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I tried to let it go...

book
I thought I could let it go, but nope, I'm still pissed.

The winter issue of the SFWA Bulletin has been taking a lot of flak for it's embarrassing softcore fantasy porn cover. But the part that's been bothering me even more is on the inside, from an article on female editors:

"She was competent, unpretentious, and beauty pageant gorgeous" -- [well-known male author]

I'm omitting names here because I have no bone to pick with this author in particular. It's just symptomatic of a general social trend that drives me crazy, and I was upset to see the trend so flagrantly displayed in the Bulletin -- and as a pull quote, nonetheless.

My question: what exactly does her bombshellness have to do with her being a notable editor? I realize it's an article about women, but I feel like the authors are rather missing the point if their thought process goes like this: article about women, women are for sex, must mention sexy editors. I'm guessing -- or perhaps naively hoping? -- that the original purpose of the "Literary Ladies" column was to counteract unconscious social bias against women by highlighting the accomplishments of notable ladies in the industry. Ladies who have been historically overlooked because of their gender. Ladies who now get to enjoy being objectified in print for all of SFWA to see. Yay? Progress?

How many times have you seen someone accepting an Oscar thank their "beautiful wife"? It's so common it's cliché, but really, if you have to reduce your spouse to one adjective, is that the best choice? Even if you are in a sexual relationship with someone, how hot they are is not necessarily their most important characteristic. And for the love of god, if you're in a business relationship with someone, there is NO NEED to mention their physical appearance when extolling their virtues.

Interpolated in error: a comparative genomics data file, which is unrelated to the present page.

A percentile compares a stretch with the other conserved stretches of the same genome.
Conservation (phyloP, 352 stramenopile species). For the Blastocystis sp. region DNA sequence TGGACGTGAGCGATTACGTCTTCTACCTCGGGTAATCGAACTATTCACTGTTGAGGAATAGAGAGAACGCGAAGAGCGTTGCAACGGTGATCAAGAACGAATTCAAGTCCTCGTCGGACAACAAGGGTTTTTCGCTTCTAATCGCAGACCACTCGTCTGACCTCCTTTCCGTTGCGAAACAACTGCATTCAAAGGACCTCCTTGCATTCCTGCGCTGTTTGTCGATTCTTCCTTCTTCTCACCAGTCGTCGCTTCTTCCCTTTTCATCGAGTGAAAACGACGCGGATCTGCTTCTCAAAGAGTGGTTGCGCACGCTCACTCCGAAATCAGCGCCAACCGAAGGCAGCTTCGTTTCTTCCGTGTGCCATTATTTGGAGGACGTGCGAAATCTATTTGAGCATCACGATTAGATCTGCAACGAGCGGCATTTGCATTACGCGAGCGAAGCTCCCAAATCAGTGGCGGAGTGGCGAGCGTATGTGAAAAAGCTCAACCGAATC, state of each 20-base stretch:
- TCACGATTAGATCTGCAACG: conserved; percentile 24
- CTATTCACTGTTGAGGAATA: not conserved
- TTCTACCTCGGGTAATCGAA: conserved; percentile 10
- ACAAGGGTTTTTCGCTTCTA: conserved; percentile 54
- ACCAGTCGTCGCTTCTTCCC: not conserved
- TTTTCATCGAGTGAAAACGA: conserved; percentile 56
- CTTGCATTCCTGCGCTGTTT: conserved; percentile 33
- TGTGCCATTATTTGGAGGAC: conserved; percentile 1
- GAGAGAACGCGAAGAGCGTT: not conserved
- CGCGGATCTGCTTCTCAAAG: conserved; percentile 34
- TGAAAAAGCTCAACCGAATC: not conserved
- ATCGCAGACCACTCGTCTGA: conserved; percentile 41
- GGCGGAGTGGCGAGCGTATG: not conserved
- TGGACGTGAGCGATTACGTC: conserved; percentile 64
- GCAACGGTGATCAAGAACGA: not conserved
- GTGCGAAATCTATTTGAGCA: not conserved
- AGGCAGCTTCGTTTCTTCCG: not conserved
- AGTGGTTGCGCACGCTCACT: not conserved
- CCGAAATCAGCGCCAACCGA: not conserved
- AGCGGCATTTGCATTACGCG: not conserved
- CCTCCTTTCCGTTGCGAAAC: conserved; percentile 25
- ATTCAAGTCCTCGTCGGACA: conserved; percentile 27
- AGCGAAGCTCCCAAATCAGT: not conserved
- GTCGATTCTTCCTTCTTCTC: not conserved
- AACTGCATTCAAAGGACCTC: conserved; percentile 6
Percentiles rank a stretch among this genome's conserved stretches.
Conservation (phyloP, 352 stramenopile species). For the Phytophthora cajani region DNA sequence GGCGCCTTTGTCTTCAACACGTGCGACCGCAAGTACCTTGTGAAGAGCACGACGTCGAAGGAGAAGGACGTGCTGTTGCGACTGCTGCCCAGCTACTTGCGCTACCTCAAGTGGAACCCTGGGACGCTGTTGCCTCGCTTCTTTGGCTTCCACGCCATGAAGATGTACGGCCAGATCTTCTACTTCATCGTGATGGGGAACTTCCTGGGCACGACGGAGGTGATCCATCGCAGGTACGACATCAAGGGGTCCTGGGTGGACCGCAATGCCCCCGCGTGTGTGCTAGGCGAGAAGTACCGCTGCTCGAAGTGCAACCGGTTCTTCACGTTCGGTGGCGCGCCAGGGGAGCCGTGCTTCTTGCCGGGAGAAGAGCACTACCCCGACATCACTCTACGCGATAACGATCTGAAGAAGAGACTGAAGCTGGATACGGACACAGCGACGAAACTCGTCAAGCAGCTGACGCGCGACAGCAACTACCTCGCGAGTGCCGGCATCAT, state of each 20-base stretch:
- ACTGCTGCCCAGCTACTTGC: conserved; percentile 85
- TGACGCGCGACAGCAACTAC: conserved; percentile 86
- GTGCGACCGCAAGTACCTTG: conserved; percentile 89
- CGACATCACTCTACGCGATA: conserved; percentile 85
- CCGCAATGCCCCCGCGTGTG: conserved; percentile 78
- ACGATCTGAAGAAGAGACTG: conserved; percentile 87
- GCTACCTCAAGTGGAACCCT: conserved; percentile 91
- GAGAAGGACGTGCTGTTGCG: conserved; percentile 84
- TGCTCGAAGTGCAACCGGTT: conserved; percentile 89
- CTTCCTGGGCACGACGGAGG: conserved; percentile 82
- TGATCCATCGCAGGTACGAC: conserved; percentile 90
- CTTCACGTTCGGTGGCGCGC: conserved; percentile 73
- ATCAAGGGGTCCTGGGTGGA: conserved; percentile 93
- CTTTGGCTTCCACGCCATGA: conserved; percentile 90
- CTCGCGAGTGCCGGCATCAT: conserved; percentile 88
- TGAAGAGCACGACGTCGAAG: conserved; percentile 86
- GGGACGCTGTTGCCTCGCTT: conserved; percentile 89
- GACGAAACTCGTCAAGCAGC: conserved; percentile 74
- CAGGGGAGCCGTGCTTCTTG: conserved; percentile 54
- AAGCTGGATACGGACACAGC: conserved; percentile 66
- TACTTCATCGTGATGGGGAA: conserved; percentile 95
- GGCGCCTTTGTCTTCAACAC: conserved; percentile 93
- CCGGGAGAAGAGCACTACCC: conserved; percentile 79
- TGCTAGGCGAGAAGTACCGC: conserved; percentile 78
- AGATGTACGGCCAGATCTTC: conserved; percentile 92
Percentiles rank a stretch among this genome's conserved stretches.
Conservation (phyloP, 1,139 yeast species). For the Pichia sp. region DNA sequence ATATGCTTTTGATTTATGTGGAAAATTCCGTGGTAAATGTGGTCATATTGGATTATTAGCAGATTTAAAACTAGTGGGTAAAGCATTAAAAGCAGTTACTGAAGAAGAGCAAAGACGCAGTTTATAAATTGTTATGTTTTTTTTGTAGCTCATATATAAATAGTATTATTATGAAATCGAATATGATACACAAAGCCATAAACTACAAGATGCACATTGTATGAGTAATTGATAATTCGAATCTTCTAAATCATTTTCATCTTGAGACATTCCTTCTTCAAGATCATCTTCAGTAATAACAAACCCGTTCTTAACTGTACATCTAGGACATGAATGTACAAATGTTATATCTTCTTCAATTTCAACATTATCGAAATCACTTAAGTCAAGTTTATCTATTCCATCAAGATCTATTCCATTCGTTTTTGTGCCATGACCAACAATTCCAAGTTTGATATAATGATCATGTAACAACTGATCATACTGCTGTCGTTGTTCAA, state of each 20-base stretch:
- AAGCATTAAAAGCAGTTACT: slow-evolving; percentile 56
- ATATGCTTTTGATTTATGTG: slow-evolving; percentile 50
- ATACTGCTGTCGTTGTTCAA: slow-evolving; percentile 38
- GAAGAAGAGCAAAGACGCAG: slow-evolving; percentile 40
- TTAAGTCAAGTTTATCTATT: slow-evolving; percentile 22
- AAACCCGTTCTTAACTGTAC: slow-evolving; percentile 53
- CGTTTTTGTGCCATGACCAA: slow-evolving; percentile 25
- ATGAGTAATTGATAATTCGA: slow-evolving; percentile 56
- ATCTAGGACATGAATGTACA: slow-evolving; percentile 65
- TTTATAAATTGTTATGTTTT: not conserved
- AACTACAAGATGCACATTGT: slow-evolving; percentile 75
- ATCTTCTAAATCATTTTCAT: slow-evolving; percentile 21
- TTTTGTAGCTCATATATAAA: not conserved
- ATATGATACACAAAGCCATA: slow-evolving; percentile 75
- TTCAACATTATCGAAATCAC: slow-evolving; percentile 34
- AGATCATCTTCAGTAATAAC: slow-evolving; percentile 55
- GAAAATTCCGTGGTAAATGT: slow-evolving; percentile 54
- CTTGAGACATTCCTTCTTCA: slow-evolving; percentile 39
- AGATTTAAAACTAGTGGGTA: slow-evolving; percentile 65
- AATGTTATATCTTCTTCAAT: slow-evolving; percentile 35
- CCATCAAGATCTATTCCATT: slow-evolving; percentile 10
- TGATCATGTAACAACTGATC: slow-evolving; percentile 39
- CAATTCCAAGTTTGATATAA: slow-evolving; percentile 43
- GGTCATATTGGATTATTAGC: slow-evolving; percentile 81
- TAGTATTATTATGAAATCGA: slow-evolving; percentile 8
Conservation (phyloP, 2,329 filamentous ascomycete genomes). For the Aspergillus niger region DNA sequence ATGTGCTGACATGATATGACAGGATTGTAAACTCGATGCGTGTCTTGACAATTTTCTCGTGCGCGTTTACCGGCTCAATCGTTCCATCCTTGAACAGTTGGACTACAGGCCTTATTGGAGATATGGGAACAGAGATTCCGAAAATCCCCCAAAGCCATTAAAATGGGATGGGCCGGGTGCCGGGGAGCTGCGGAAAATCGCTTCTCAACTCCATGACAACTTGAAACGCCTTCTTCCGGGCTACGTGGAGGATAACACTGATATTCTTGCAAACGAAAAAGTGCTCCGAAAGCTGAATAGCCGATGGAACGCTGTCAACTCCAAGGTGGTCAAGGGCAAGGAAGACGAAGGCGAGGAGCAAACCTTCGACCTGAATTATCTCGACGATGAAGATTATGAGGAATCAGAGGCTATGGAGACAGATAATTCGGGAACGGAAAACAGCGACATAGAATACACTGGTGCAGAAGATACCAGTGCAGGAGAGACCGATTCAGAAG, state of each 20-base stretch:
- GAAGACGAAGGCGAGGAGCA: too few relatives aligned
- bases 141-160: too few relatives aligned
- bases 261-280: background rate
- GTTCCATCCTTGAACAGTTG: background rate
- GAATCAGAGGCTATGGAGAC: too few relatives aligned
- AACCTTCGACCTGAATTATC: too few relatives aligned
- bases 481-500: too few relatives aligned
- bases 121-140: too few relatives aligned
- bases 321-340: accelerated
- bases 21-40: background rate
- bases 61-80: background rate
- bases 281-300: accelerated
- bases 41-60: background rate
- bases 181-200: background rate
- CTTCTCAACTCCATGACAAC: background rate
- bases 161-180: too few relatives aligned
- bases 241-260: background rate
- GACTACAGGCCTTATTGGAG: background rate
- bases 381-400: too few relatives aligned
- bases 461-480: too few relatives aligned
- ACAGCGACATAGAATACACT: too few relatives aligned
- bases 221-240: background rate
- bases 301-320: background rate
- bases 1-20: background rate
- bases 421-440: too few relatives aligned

To provide a gender-reversed example from SFF fandom, some folks around the intarwebs have noted that China Mieville is a good-looking dude. It's not necessary, however, to add "...and he's teh hott" whenever you want to say something positive about his books. The hotness, when remarked upon, is incidental. The vast majority of the time, we discuss the work done by men without ever referencing what they look like. Why? Because it is enough that they do good work.

Good work is never enough to make a woman good. To be the complete package, she must also be pleasing for her co-workers to look at. Because we are still objects.

I'm sorry, dudes of the world, but pleasing your aesthetic sense with my hotness is not on my top-ten list of life goals. I am not a fucking piece of décor in your workplace. And I am so sick of the automatic, unexamined need to add commentary about a woman's attractiveness when it should be sufficient to say she's "competent" and "unpretentious."

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( 8 comments — Leave a comment )